Don’t forget to sign up for next week’s MEMBER APPRECIATION EVENT by Sunday.

This coming week’s format & meal:

CROSS COUNTRY

Pork BBQ w/ rolls  Applesauce, Slaw or Potatoes

 

♦ MEMBERS ONLY ♦

member night points list 8-2-18

 

WOW!  ANOTHER GREAT WEEK

Congratulations to all the participants!

Don’t forget to sign up for next week’s MEMBER APPRECIATION EVENT by Sunday.

MYSTERY TEE

Shepards Pie w/bisquits & baked beans

 

♦ MEMBERS ONLY ♦

member night points list 7-26-18

Still looking to make sense of the madness that took place Sunday afternoon at Carnoustie? Here are a few significant digits (metric system, this week) that you’re welcome to borrow the rest of the week.

— Number of bogeys Francesco Molinari made in his final 37 holes, nearly unthinkable given the pitfalls that await during every trip ’round Carnoustie, among the hardest links courses in the world.

— Number of Italian major champions as of 6:53 p.m. in Carnoustie, the moment Molinari officially became the British Open champion.

— Finishing position of Rory McIlroy, who put on a late charge after a rough Sunday start. It was the first major championship runner-up finish of McIlroy’s career

2.5 — Number of years Molinari plans to play until retirement, according to a hilarious list compiled by fellow Tour pro Wesley Bryan.

— Number of top-five finishes in Molinari’s last six starts; wins at the BMW Championship and Quicken Loans National plus runner-up finishes at the John Deere and the Italian Open had him red-hot entering this week.

https://twitter.com/TheOpen/status/1021091883462922241

 

— Players tied for the lead at one point during a rollicking back nine

— Number of different players that held a share of the lead on Sunday.

15 — Number of birdies made by Sam Locke, the 19-year-old Scottish amateur golfer (and professional barista). Only nine players made more birdies than Locke, who earned low am honors but was undone with a back-nine 42 on Sunday and slipped to a share of 75th.

27 — Number of players who finished under par for the week, up from 2007 at Carnoustie (19) and way up from 1999 (0).

30 — Spots that Eddie Pepperell jumped on Sunday after a final-round 67 left him as the early clubhouse leader despite being, as he said, “a little hungover.”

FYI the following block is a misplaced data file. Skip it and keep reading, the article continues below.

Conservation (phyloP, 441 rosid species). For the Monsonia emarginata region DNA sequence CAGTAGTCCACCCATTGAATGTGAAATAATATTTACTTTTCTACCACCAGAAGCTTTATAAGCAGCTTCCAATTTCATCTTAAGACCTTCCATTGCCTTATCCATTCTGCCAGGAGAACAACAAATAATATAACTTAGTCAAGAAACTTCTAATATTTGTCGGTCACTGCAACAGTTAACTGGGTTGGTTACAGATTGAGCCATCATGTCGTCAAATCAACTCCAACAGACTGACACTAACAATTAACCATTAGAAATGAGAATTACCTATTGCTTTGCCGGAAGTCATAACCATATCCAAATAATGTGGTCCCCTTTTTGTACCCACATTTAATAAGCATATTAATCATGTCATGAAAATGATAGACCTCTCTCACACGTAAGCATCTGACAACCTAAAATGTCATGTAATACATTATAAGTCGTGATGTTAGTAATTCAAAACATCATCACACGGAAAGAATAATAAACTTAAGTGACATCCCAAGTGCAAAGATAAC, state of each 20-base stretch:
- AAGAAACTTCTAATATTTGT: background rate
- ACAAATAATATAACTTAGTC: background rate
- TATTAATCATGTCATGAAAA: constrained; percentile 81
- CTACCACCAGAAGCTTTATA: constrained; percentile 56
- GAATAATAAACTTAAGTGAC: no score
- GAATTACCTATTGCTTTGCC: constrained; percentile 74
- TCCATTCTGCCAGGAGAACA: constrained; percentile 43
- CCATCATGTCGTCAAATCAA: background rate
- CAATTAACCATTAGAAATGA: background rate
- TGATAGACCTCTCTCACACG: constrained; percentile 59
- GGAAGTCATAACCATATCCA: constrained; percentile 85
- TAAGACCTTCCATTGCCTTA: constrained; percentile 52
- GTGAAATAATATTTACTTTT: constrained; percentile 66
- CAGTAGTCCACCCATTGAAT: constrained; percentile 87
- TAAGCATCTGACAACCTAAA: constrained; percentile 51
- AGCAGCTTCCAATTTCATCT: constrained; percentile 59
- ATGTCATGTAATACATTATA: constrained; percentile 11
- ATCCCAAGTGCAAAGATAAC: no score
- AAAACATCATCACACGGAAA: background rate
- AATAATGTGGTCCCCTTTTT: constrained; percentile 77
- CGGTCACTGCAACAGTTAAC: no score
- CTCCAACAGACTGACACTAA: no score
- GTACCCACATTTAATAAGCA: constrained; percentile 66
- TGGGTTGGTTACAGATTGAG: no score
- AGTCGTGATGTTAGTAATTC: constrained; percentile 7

35 — Molinari’s age; he’s the youngest major winner since Sergio Garcia at the 2017 Masters and continues a trend of older British Open winners. Only three Open winners have been 32 or younger since 2007.

50 — Tiger Woods’s projected World Ranking after finishing T6; good enough to qualify for the WGC-Bridgestone in two weeks.

82 — The highest score of Sunday’s final round belonged to Zander Lombard, a relatively unknown South African who fell from the edge of contention to a share of 67th after a 40-42 effort on Sunday. His was the only final-round score in the 80s.

SOURCE:  GOLF

CARNOUSTIE, Scotland — Jordan Spieth returned the Claret Jug on Monday. His bid to regain golf’s oldest title will begin at 4:58 a.m. ET on Thursday. Spieth will play alongside Justin Rose and Kiradech Aphibarnrat in one of the star-studded groups at Carnoustie.

The northern-most course in The Open’s rota also is the most difficult. “Car-Nasty” rewards the game’s best players, though. Five of the seven winners here on the coast of the North Sea are in the World Golf Hall of Fame, and another Carnoustie champion, Padraig Harrington, seems a sure-fire inductee.

Here’s a closer look at some of the other groups that will draw the lion’s share of the eyeballs here in Scotland. (Note: FedExCup ranking in parentheses; all times Eastern; all groups start on No. 1).

https://twitter.com/PGATOUR/status/1018903368239022080

Phil Mickelson (8), Satoshi Kodaira (70), Rafa Cabrera Bello (64): Mickelson won this season’s World Golf Championships-Mexico Championship, his first win since hoisting the Claret Jug in 2013. Kodaira earned his first PGA TOUR victory at this year’s RBC heritage, while Cabrera Bello has three top-10s this season.

Tee times: 3:03 a.m. on Thursday; 8:04 a.m. on Friday.

 

Si Woo Kim (41), Webb Simpson (11), Nicola Hojgaard (NR): The past two PLAYERS champions are paired for the first two rounds at Carnoustie. Simpson won this year’s PLAYERS by four shots. It was his first victory since the 2013 Shriners Hospitals for Children Open. They’re playing alongside Danish amateur Nicola Hojgaard.

Tee time: 3:25 a.m. on Thursday; 8:26 a.m. on Friday.

 

Justin Rose (4), Jordan Spieth (40), Kiradech Aphibarnrat (NR): Rose won earlier this season at another course dubbed Hogan’s Alley. He displayed impressive iron play in winning the Fort Worth Invitational at Colonial. He also won this season’s World Golf Championships-HSBC Champions. Spieth will try to solve his putting woes at the event of his most recent PGA TOUR victory. Aphibarnrat recently accepted Special Temporary Membership on the PGA TOUR after finishing T5 in two World Golf Championships (Mexico Championship, Dell Technologies Match Play).

Tee times: 4:58 a.m. on Thursday; 9:59 a.m. on Friday.